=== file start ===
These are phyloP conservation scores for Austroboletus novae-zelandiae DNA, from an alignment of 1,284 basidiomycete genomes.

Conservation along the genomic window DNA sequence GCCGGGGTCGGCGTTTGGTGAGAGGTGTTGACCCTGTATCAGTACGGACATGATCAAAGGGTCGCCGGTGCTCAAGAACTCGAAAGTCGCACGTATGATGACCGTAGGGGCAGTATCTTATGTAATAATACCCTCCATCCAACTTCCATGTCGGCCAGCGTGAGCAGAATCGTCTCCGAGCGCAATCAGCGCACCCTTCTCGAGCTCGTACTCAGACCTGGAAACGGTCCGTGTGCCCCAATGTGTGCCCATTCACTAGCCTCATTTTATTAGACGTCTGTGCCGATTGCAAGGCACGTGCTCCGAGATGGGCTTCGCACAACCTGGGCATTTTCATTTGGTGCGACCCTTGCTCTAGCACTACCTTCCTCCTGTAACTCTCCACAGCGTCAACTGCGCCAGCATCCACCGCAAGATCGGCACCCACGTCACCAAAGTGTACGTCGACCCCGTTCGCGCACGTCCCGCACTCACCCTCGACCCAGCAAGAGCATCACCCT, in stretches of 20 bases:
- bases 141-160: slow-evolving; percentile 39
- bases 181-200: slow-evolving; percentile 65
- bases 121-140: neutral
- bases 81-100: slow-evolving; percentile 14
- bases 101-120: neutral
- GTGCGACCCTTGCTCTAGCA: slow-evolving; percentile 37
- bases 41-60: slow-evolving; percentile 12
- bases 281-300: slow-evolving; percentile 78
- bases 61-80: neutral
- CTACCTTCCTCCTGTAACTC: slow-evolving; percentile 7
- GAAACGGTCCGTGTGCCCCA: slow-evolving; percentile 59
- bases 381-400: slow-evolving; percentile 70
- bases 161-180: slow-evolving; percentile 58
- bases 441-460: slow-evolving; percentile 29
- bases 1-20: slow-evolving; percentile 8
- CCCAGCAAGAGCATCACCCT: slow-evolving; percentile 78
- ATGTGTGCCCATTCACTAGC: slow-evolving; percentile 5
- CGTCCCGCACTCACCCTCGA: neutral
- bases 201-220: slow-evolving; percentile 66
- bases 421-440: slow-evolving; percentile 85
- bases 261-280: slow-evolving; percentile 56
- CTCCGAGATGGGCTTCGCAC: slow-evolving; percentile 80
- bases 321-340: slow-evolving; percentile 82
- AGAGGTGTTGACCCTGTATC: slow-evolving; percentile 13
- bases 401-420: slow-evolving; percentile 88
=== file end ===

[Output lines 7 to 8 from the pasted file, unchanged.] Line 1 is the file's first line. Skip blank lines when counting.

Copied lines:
- bases 101-120: neutral
- GTGCGACCCTTGCTCTAGCA: slow-evolving; percentile 37